A smokejumper spotter is assigned to each jumpship. The spotter is in charge of the mission and is responsible for communicating with dispatch, selecting an appropriate jump spot, coordinating airspace, deploying jumpers, and pushing the paracargo out of the airplane, commonly referred to as “kicking”. Spotters are highly experienced jumpers who are selected based on their technical expertise and leadership abilities.


The Loft is responsible for manufacturing jump gear, rigging personnel parachutes, rigger training, and maintaining the airworthiness of all parachute related equipment used by the Alaska Smokejumpers.

All jump gear and equipment, with the exception of the parachutes, are manufactured in the loft. Manufactured items include:  drogue deployment bags, main deployment bags, main containers, reserve containers, parachute harnesses, jump jackets, jump pants, personal gear bags, and pack-out bags. The manufacturing of gear typically takes place in the winter months.

All smokejumpers are trained to rig main parachutes, however, only FAA certified riggers are authorized to rig reserve parachutes.

Minor and major repairs to all jump gear and parachutes are accomplished by loft personnel.

Each jumper’s life is dependent on their jump equipment; loft personnel take this responsibility seriously.

Three smokejumper descend underneath brightly colored parachutes set against a cloudy sky.


The Training section is responsible for the instruction, testing, and tracking of a complex and multi-specialty training program. That includes highly specialized courses in the subjects of wildland fire, rugged terrain parachuting, smokejumper technical skills, field skills, and emergency medical training.

Each spring, returning jumpers must complete a thorough refresher class that takes about two weeks to accomplish. Jumpers must pass a physical fitness test, review wildland fire tactics, demonstrate competence of jump procedures, and successfully perform at least five practice jumps.

Rookie Smokejumper training is one of the most demanding courses in wildland fire. The four-week or longer course is very physically demanding and requires candidates to successfully master a wide variety of smokejumper technical skills.

Training has oversight for an active Emergency Medical Technician program with approximately 40% of the base’s smokejumpers certified as EMTs.

BLM Alaska Fire Service Smokejumpers annual refresher training jumps video.

Two people sit on the end of an open back end of an airplane watching smoke billow from a forest fire.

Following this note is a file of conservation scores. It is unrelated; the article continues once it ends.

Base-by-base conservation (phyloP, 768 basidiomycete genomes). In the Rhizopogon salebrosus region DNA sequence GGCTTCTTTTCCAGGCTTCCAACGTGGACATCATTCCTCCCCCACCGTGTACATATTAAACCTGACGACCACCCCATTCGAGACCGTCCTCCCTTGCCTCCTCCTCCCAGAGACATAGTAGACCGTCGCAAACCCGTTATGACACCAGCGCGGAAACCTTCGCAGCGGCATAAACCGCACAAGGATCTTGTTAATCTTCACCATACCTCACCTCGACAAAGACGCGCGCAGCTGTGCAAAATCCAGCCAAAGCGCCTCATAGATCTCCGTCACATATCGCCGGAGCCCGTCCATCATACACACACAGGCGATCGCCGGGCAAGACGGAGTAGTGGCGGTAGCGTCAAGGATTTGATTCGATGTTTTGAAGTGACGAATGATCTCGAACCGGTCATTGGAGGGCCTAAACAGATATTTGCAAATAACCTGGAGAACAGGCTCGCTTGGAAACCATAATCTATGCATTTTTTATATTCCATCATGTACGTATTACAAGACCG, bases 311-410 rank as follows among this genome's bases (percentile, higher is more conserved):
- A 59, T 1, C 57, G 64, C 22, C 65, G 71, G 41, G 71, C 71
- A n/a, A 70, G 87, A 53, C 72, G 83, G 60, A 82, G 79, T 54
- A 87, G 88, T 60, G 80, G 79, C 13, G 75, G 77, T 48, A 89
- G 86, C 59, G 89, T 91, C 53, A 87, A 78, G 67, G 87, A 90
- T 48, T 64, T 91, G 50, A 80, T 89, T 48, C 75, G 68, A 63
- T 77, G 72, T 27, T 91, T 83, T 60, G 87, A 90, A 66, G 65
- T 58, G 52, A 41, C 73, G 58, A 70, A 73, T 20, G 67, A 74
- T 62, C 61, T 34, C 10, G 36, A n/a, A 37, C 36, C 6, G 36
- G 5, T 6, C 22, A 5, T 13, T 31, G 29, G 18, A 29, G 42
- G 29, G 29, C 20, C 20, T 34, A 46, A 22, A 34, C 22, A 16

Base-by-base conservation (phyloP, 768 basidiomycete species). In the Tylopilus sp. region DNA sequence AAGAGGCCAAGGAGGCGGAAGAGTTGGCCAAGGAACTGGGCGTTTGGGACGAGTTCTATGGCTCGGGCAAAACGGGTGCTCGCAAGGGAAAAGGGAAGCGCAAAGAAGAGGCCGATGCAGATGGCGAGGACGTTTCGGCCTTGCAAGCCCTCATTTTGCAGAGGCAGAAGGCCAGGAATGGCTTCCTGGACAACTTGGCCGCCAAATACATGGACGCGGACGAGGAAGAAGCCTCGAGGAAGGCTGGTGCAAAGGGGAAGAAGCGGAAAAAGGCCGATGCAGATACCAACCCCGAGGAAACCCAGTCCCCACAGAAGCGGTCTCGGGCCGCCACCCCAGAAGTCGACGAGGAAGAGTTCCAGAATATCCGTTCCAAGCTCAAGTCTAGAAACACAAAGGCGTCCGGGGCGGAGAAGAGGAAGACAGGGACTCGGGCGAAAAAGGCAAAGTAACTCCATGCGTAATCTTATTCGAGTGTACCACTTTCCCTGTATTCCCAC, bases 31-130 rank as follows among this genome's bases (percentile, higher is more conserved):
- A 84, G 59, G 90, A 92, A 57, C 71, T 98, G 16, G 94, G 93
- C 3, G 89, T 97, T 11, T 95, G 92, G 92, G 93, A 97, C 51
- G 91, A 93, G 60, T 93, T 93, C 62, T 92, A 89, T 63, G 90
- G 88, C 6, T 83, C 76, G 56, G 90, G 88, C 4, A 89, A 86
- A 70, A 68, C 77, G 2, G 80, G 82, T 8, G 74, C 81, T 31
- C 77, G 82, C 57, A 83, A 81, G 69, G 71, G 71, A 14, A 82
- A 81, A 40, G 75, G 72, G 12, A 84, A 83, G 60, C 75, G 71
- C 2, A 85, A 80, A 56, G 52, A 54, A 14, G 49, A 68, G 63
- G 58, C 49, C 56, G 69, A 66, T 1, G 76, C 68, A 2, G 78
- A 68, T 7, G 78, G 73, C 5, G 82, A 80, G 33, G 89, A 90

Paracargo is responsible for the rigging, loading, and safe aerial delivery of a wide variety of supplies and equipment in support of wildland fire operations.

Most any supply or piece of fire equipment can and has been delivered by paracargo. Packages range from 10-1,500 pounds in size. Large orders are typically palletized for delivery. Typical delivered supplies include food, water, pumps, hose, chainsaws, Zodiac motorboats, and 55-gallon fuel drums.

Paracargo can deliver goods over long distances and is usually faster and more cost efficient than rotor aircraft. Close to 300,000 pounds of cargo are delivered in a typical season with over 792,000 pounds delivered in the busy 2019 season.

With the addition of the Joint Precision Airdrop System (JPADS), the Alaska Smokejumpers can now deliver cargo with zero ground visibility. With accurate GPS coordinates, we can drop emergency food or medical supplies wherever they are needed.

Paracargo Alaska smokejumpers video.

Crew Unit

The Crew Unit comprises the majority of smokejumper personnel and provide the core labor pool for the organization.

Smokejumper crewmembers are the backbone of the operation and perform in many critical specialized roles including:  Emergency Medical Technician, Field Rigging Supervisor, Paracargo Kicker, Operations Specialist, Assistant Spotter, Instructor, Drone Operator and Motorboat Operator.  All jumpers are targeted to perform at the Type 3 Incident Commander (ICT3) and Division Supervisor (DIVS) level. More than 25% of the smokejumpers are ICT3 qualified and 40% are DIVS qualified.

Smokejumper squad leaders serve as spotters and provide leadership, supervision, and mentoring to smokejumpers in their squads.


Smokejumper jumping out of planeSmokejumper Recruitment

Being a smokejumper requires experience and training. Think you have what it takes to be an Alaska Smokejumper? Recruitment is open in the fall. 

Go to to learn how to navigate and apply on


Find out what it takes